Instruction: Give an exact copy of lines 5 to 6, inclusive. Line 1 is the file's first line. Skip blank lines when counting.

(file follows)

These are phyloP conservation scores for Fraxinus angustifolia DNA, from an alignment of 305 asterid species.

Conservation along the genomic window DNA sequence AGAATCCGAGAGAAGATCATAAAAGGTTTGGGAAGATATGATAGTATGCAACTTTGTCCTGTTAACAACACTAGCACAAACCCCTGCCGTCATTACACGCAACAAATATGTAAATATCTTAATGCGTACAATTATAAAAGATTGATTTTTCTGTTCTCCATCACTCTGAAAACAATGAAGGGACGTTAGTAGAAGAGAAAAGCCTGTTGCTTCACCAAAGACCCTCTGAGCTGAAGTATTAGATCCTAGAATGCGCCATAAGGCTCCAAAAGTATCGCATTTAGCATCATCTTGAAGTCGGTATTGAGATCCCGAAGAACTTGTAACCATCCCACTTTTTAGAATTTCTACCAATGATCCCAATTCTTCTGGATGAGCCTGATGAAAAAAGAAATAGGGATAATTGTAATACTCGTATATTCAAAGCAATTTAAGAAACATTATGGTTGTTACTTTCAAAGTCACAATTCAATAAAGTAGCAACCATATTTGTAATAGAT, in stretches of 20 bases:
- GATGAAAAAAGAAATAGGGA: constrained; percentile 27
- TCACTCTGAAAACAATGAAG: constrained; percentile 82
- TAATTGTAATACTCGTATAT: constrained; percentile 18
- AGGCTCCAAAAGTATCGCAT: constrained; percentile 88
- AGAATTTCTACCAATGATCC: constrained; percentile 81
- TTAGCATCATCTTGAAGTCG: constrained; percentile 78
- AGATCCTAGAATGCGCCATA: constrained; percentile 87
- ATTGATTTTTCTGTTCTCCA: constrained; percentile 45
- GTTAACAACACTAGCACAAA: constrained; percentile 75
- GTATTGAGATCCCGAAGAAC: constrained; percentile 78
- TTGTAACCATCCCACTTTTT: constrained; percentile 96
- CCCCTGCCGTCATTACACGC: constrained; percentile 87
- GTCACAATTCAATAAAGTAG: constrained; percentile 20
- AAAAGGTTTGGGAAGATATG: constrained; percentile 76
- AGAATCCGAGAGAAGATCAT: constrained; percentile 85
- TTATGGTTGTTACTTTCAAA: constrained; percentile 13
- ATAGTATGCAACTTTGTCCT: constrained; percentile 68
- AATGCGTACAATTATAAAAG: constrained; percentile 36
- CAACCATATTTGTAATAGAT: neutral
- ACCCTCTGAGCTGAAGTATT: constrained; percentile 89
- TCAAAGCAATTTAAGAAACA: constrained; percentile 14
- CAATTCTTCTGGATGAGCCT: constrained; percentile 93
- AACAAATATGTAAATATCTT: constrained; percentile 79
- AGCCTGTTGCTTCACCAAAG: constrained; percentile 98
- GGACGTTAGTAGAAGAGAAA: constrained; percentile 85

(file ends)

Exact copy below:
- TAATTGTAATACTCGTATAT: constrained; percentile 18
- AGGCTCCAAAAGTATCGCAT: constrained; percentile 88